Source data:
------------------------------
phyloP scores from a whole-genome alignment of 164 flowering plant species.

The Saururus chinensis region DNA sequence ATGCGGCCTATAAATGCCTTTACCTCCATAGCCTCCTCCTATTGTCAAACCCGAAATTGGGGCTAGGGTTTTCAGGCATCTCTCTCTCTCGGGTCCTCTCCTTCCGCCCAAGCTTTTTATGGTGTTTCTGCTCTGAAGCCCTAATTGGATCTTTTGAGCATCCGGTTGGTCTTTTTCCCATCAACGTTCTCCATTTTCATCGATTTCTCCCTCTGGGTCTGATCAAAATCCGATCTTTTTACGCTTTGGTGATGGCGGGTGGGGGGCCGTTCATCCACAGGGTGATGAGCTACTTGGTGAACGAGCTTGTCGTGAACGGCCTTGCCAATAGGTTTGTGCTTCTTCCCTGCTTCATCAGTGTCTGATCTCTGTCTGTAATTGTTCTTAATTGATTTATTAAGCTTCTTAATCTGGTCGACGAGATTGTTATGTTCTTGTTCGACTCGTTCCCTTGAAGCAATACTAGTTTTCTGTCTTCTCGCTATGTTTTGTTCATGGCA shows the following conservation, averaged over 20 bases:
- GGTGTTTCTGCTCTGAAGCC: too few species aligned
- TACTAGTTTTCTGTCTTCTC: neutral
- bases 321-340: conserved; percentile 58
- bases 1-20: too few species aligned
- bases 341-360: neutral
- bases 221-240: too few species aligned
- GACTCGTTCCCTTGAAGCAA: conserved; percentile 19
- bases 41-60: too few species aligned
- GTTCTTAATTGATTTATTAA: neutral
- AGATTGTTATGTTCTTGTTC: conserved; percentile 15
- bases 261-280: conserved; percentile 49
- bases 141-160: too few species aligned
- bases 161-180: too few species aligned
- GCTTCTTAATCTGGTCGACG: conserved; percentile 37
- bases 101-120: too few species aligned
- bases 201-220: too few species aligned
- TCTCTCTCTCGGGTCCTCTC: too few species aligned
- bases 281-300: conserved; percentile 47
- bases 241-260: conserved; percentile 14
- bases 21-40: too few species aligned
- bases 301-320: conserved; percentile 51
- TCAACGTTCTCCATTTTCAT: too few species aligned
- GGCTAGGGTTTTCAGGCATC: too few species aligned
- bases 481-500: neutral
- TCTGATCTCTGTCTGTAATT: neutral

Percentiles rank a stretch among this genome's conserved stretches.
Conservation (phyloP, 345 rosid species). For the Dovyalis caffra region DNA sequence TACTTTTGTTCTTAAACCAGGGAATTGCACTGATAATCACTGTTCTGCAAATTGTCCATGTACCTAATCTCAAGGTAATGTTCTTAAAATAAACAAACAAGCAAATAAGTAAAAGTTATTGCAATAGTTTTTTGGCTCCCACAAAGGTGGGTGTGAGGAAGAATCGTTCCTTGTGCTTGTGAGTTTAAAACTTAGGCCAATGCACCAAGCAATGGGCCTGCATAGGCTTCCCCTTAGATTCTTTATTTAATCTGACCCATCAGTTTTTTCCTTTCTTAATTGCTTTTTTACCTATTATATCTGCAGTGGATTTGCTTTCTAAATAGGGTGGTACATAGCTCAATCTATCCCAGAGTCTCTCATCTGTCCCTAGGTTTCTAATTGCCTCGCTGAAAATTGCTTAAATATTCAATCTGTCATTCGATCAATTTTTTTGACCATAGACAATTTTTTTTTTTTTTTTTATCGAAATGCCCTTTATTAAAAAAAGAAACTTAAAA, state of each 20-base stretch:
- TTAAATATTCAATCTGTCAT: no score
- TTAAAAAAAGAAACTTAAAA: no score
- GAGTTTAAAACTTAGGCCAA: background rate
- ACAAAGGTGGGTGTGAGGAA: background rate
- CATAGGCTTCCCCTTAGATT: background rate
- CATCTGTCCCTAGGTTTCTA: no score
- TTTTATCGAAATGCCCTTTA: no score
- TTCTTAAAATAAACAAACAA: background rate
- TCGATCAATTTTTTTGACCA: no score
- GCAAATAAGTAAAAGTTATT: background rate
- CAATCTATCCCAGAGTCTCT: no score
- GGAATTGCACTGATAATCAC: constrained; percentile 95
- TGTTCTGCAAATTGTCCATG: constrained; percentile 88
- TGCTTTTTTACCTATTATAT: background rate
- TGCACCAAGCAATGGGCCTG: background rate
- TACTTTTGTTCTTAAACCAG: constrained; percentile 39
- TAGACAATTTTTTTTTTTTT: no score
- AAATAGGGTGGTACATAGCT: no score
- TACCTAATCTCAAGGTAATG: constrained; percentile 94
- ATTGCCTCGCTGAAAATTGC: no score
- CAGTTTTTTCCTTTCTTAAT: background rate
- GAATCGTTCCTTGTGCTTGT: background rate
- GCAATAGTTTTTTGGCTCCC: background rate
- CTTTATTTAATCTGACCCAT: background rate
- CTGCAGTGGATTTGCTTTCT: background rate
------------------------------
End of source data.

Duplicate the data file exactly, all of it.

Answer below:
phyloP scores from a whole-genome alignment of 164 flowering plant species.

The Saururus chinensis region DNA sequence ATGCGGCCTATAAATGCCTTTACCTCCATAGCCTCCTCCTATTGTCAAACCCGAAATTGGGGCTAGGGTTTTCAGGCATCTCTCTCTCTCGGGTCCTCTCCTTCCGCCCAAGCTTTTTATGGTGTTTCTGCTCTGAAGCCCTAATTGGATCTTTTGAGCATCCGGTTGGTCTTTTTCCCATCAACGTTCTCCATTTTCATCGATTTCTCCCTCTGGGTCTGATCAAAATCCGATCTTTTTACGCTTTGGTGATGGCGGGTGGGGGGCCGTTCATCCACAGGGTGATGAGCTACTTGGTGAACGAGCTTGTCGTGAACGGCCTTGCCAATAGGTTTGTGCTTCTTCCCTGCTTCATCAGTGTCTGATCTCTGTCTGTAATTGTTCTTAATTGATTTATTAAGCTTCTTAATCTGGTCGACGAGATTGTTATGTTCTTGTTCGACTCGTTCCCTTGAAGCAATACTAGTTTTCTGTCTTCTCGCTATGTTTTGTTCATGGCA shows the following conservation, averaged over 20 bases:
- GGTGTTTCTGCTCTGAAGCC: too few species aligned
- TACTAGTTTTCTGTCTTCTC: neutral
- bases 321-340: conserved; percentile 58
- bases 1-20: too few species aligned
- bases 341-360: neutral
- bases 221-240: too few species aligned
- GACTCGTTCCCTTGAAGCAA: conserved; percentile 19
- bases 41-60: too few species aligned
- GTTCTTAATTGATTTATTAA: neutral
- AGATTGTTATGTTCTTGTTC: conserved; percentile 15
- bases 261-280: conserved; percentile 49
- bases 141-160: too few species aligned
- bases 161-180: too few species aligned
- GCTTCTTAATCTGGTCGACG: conserved; percentile 37
- bases 101-120: too few species aligned
- bases 201-220: too few species aligned
- TCTCTCTCTCGGGTCCTCTC: too few species aligned
- bases 281-300: conserved; percentile 47
- bases 241-260: conserved; percentile 14
- bases 21-40: too few species aligned
- bases 301-320: conserved; percentile 51
- TCAACGTTCTCCATTTTCAT: too few species aligned
- GGCTAGGGTTTTCAGGCATC: too few species aligned
- bases 481-500: neutral
- TCTGATCTCTGTCTGTAATT: neutral

Percentiles rank a stretch among this genome's conserved stretches.
Conservation (phyloP, 345 rosid species). For the Dovyalis caffra region DNA sequence TACTTTTGTTCTTAAACCAGGGAATTGCACTGATAATCACTGTTCTGCAAATTGTCCATGTACCTAATCTCAAGGTAATGTTCTTAAAATAAACAAACAAGCAAATAAGTAAAAGTTATTGCAATAGTTTTTTGGCTCCCACAAAGGTGGGTGTGAGGAAGAATCGTTCCTTGTGCTTGTGAGTTTAAAACTTAGGCCAATGCACCAAGCAATGGGCCTGCATAGGCTTCCCCTTAGATTCTTTATTTAATCTGACCCATCAGTTTTTTCCTTTCTTAATTGCTTTTTTACCTATTATATCTGCAGTGGATTTGCTTTCTAAATAGGGTGGTACATAGCTCAATCTATCCCAGAGTCTCTCATCTGTCCCTAGGTTTCTAATTGCCTCGCTGAAAATTGCTTAAATATTCAATCTGTCATTCGATCAATTTTTTTGACCATAGACAATTTTTTTTTTTTTTTTTATCGAAATGCCCTTTATTAAAAAAAGAAACTTAAAA, state of each 20-base stretch:
- TTAAATATTCAATCTGTCAT: no score
- TTAAAAAAAGAAACTTAAAA: no score
- GAGTTTAAAACTTAGGCCAA: background rate
- ACAAAGGTGGGTGTGAGGAA: background rate
- CATAGGCTTCCCCTTAGATT: background rate
- CATCTGTCCCTAGGTTTCTA: no score
- TTTTATCGAAATGCCCTTTA: no score
- TTCTTAAAATAAACAAACAA: background rate
- TCGATCAATTTTTTTGACCA: no score
- GCAAATAAGTAAAAGTTATT: background rate
- CAATCTATCCCAGAGTCTCT: no score
- GGAATTGCACTGATAATCAC: constrained; percentile 95
- TGTTCTGCAAATTGTCCATG: constrained; percentile 88
- TGCTTTTTTACCTATTATAT: background rate
- TGCACCAAGCAATGGGCCTG: background rate
- TACTTTTGTTCTTAAACCAG: constrained; percentile 39
- TAGACAATTTTTTTTTTTTT: no score
- AAATAGGGTGGTACATAGCT: no score
- TACCTAATCTCAAGGTAATG: constrained; percentile 94
- ATTGCCTCGCTGAAAATTGC: no score
- CAGTTTTTTCCTTTCTTAAT: background rate
- GAATCGTTCCTTGTGCTTGT: background rate
- GCAATAGTTTTTTGGCTCCC: background rate
- CTTTATTTAATCTGACCCAT: background rate
- CTGCAGTGGATTTGCTTTCT: background rate